Conditions Explained

Arnold Chiari Malformation
Incomplete closure of the neural tube early in development can impact on the development of the entire nervous system. Arnold Chiari Malformation (also known as Chiari II Malformation) is an anomaly of the brain which occurs in almost all children born with myelomeningocele who have hydrocephalus. 

Arnold Chiari Malformation mainly involves the lower brain stem and lowermost portion of the cerebellum, but the anatomy of the whole brain is affected.

The brain stem is the origin of many of the nerves which control the heart, breathing, blood pressure and help control swallowing, sneezing and coughing.

The cerebellum controls the maintenance of posture and coordination of muscle action to produce precise coordinated movements.

When Arnold Chiari Malformation is present the brain stem is elongated and displaced into the opening of the base of the skull and top of the spinal canal. The brain stem, cranial nerves and lower portion of the cerebellum may be stretched or compressed and any of the functions controlled by these areas may be affected. The malformation also blocks the flow of cerebrospinal fluid causing hydrocephalus.

Complex Regional Pain Syndrome
Complex regional pain syndrome is believed to be the result of problems in the central or peripheral nervous systems. It can strike at any age and affects both men and women. Symptoms of the disorder include chronic pain, increased skin sensitivity, and changes in skin color or texture.

The brain produces cerebrospinal fluid (CFS) a clear, saltwater like liquid which flows in a circuit through the brain cavities (ventricles) and over the surface of the brain and spinal cord and is continuously reabsorbed by the body.

The fluid
  • protects and hydrates the brain
  • carries away waste from the brain cells
  • contains important chemicals and nutrients

Hydrocephalus occurs when there is an obstruction to the flow of CSF and fluid builds up within the cavities of the brain. this fluid build up causes pressure on the brain tissues and the bones of the skull.

Most children with myelomeningocele will have hydrocephalus. It is considered to be linked with Arnold Chiari Malformation.

Often the collection of fluid does not become severe until after the back has been closed so it may not become evident until the first few days or weeks after the child's birth.

Hydrocephalus is usually treated by insertion of a shunt. A shunt is a device that drains (via a one way valve) excess CSF from the brain to another part of the body (usually abdominal cavity).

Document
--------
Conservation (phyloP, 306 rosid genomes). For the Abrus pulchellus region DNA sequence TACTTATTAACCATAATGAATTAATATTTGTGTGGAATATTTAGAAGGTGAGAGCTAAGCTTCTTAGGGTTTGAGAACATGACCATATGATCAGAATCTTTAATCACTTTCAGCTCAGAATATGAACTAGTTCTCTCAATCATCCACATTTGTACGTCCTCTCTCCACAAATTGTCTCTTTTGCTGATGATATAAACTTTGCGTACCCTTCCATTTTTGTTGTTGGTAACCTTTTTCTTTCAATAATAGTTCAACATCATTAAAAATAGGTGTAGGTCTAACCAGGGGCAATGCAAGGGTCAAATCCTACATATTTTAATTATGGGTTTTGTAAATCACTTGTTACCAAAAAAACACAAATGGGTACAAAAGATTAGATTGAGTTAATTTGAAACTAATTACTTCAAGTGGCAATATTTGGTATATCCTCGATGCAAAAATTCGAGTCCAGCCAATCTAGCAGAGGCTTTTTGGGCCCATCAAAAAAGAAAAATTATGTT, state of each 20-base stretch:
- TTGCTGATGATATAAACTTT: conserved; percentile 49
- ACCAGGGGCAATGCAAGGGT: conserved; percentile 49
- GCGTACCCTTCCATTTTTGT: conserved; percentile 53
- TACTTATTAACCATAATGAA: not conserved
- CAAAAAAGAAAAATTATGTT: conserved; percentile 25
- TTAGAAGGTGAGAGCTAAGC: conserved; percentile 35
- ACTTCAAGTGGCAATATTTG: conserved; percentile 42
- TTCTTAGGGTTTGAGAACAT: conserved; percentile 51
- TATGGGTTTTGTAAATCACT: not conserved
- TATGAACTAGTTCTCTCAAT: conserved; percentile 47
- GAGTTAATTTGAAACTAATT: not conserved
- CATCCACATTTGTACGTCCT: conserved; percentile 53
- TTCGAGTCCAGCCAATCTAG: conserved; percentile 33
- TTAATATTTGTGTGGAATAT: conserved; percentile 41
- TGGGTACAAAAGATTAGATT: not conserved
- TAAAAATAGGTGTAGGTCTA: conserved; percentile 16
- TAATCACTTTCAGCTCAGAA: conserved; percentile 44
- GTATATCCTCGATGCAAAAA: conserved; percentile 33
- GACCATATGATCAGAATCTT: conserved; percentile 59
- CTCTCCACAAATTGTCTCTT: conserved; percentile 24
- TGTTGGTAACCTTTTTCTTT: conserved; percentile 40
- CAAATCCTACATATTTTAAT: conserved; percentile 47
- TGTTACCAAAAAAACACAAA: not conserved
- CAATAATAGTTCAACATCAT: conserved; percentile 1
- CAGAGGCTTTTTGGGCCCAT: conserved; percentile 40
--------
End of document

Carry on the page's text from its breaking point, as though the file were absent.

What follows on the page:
Although a shunt generally works well, it may stop working if it disconnects, becomes blocked, or it is outgrown. If this happens CFS will begin to accumulate again.

Neuropathic Pain
Neuropathic pain is due to nerve damage, often severe and often described as burning

Spina Bifida
Spina Bifida is a birth defect that occurs because the normal development of the spine (growth from the right and left sides to join in the middle of the back) is incomplete, leaving a bony opening). The spinal cord, lying deep in the bone, may also be involved in this birth defect. The opening is often covered by skin and may not be visible to the naked eye (spina bifida occulta). 

With more significant abnormalities as may be seen in newborns, the opening is covered by some form of membranes over the spinal roots and may protrude through this opening. This is called myelomeningocele. Leg weakness, numbness and bladder and bowel control problems may be present. Meningoceles and myelomeningoceles  require surgical repair at infancy. They are generally associated with hydrocephalus, requiring shunting of the brain ventricles, the cavities containing spinal fluid that are normally present in the brain.

Syrinx refers to an abnormal fluid-filled space found within the spinal cord.

It generally occurs in the cervical region or thoracic region of the spinal cord. Syrinx's are commonly found in children with myelomeningocele. They are often asymptomatic however can cause various signs and symptoms.

Partial or Focal Seizures
These type of seizures start in one part of the brain (that is at a focal point of the brain) and affect that part of the body controlled by that part of the brain.

The seizure may involve the involuntary movement or stiffening of a limb, feelings of deja vu, or even an unpleasant smell or taste.

This glossary is intended for informational purposes only. I strongly encourage anyone with medical questions to seek professional medical advice.

Definitions from 
Chiari Malformation and Syringomyelia, A Handbook for Patients and Families Ulrich Batzdorf M.D.

SBH Queensland, PO BOX 8022 Woolloongabba QLD 4102

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